Monday, December 11, 2017

Tracy Stallard, famous...

...for serving up Roger Maris's 61st home run in 1961, died at age 80.

Mr. Stallard's life wasn't all that noteworthy other than that one pitch, but his name has some significance for me. You see, growing up (and even today, if I'm honest), I was always conscious of having a girl's name for a last name.* (It could have been worse; I once knew a guy named Rick Lisa.) Even more than some jackass asking me if I had a brother named Dick ("Yes, as a matter of fact I do!" "Really?" "No!"), I always worried that having a girl's name for a last name would somehow make me less . . . manly. So even though Tracy as a first name is probably more often a girl's name, I was always prepared to trot out Tracy Stallard as an example of a man -- a professional athlete, no less -- with the first name Tracy.** So imagine my relief when Tracy McGrady came along and became such a star. I thought for sure that every mother in America would want to name her firstborn son Tracy. "Tracy is a girl's name? Are you crazy? Haven't you ever heard of Tracy McGrady? Sheesh."

P. S. My wife has run into her own trouble concerning our last name. "What's the name?" "Tracy -- Julie Tracy." "Okay, Tracy..."

* Maybe that explains my obsession with unusual names, hence my Name of the Day feature.

** Turns out Tracy is actually Mr. Stallard's middle name. Same with Tracy Kidder. Shhh!

Friday, December 8, 2017

William Gass, a writer...

...whom you may have never heard -- and I admittedly haven't read -- died at age 93. I remember his name from a college English class in connection with his work, In the Heart of the Heart of the Country. From his New York Times obit (my emphasis):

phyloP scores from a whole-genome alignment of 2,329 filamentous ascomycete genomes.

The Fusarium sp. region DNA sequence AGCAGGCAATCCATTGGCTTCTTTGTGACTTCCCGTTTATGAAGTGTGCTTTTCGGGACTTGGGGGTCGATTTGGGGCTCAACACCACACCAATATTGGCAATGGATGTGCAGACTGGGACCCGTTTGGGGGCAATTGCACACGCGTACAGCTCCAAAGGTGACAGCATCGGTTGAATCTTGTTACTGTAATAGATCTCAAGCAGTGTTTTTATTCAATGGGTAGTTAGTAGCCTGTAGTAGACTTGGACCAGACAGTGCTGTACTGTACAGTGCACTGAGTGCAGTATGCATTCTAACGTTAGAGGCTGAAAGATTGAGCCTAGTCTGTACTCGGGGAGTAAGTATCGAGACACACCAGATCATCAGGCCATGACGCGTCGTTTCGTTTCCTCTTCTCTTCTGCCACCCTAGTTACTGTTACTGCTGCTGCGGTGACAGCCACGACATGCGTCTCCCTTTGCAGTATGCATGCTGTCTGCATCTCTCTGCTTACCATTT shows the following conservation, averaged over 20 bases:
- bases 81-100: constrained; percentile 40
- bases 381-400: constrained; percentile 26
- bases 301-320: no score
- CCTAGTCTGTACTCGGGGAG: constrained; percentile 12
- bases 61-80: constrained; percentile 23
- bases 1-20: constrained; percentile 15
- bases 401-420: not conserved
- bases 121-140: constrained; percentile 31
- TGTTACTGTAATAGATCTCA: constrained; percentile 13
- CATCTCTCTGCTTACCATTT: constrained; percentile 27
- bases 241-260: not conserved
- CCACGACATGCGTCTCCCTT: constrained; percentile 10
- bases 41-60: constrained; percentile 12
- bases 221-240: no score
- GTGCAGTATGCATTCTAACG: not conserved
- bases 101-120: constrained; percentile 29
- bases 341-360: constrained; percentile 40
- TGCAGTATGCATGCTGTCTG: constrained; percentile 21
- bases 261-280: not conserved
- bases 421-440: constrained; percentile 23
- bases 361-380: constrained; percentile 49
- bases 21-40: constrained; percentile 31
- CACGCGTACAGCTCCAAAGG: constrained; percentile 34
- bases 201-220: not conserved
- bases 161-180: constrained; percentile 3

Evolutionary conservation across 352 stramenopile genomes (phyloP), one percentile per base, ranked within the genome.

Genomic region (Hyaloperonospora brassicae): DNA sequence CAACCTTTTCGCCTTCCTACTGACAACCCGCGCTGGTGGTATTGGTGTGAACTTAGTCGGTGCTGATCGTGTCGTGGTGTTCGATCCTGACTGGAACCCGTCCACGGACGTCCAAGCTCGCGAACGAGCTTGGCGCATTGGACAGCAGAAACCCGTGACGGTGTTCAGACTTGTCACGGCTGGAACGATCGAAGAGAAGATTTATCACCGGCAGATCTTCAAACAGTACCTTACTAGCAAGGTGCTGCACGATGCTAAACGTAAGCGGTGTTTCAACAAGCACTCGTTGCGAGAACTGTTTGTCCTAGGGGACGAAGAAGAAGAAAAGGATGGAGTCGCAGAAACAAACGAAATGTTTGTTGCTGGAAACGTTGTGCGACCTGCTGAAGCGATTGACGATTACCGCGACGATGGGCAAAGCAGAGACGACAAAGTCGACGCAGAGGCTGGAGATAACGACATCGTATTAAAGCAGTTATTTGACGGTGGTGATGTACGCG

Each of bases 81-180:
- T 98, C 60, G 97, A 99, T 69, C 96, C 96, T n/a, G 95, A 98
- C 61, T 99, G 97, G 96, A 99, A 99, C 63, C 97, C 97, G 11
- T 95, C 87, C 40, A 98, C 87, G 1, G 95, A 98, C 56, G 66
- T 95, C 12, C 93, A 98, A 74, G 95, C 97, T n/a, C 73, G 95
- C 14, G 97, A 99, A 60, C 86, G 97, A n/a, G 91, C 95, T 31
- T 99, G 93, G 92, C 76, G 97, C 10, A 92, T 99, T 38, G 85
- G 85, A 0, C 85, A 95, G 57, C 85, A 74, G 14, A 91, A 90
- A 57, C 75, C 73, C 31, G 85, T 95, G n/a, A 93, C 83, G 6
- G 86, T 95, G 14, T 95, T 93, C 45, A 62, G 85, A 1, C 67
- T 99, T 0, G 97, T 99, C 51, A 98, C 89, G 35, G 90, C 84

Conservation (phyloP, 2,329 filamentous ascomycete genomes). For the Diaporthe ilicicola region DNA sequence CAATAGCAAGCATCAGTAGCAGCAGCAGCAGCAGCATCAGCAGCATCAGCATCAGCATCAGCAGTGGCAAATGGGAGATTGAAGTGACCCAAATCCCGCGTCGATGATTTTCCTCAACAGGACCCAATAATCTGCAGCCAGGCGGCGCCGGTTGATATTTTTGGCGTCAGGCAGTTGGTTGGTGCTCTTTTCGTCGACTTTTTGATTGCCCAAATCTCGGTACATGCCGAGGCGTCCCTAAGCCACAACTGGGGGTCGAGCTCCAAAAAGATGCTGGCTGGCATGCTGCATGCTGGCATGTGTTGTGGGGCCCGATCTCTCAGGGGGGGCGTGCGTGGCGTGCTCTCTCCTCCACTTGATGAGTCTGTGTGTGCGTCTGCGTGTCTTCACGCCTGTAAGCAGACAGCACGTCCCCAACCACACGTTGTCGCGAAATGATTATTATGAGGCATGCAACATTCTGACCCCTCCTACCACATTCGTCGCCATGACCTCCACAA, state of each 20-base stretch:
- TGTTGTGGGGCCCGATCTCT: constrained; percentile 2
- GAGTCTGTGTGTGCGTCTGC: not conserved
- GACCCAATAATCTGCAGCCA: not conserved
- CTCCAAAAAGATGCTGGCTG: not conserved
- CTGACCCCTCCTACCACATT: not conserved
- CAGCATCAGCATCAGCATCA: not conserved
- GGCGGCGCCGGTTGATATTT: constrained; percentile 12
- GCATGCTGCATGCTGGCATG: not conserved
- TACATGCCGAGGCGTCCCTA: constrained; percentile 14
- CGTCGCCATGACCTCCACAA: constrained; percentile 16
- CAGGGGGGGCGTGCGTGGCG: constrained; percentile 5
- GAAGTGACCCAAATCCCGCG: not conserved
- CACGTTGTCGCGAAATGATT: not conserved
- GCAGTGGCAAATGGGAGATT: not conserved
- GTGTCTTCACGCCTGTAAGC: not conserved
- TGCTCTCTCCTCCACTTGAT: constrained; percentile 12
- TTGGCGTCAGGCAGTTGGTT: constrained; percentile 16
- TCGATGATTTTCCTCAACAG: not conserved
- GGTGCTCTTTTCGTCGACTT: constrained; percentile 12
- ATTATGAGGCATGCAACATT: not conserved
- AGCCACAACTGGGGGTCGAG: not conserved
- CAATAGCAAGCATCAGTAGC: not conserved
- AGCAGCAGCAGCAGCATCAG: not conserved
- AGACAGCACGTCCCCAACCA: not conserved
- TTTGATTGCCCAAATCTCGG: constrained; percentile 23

Since his first novel, “Omensetter’s Luck,” was published in 1966, Mr. Gass was one of the most respected authors never to write a best seller. (He wrote only two other novels but many novellas, short stories and essays.)

He received a raft of awards, including two National Book Critics Circle Awards for collections of criticism and philosophy: “Habitations of the Word” in 1985 and “Finding a Form” in 1997. He won four Pushcart Prizes, the Pen-Faulkner Prize and a $100,000 lifetime achievement award from the Lannan Foundation in 1997.

The novelist John Barth, a fellow practitioner of metafiction, predicted that Mr. Gass would someday rank high in the history of American arts and letters. “If he doesn’t,” Mr. Barth said in 1999, “it will be history’s fault.”

As I said, I've never read anything by Mr. Gass. Since I recognized his name, though, I read his obituary with anticipation. And I found it encouraging; here was a guy content to live in obscurity writing works of fiction that he thought had real value, rather than best sellers that would have made him rich. I've started novels by writers like Stephen King and John Grisham and just couldn't get very far. It's not that I'm some kind of literary snob; I actually don't read much fiction. But I just don't like wasting my time on pulp fiction. So I admire someone like Gass who decides he's not going to write for a popular audience but instead aspire to create the highest quality art possible. Looks like he never got rich, but he lived comfortably. I hope he gets the recognition he deserves some day.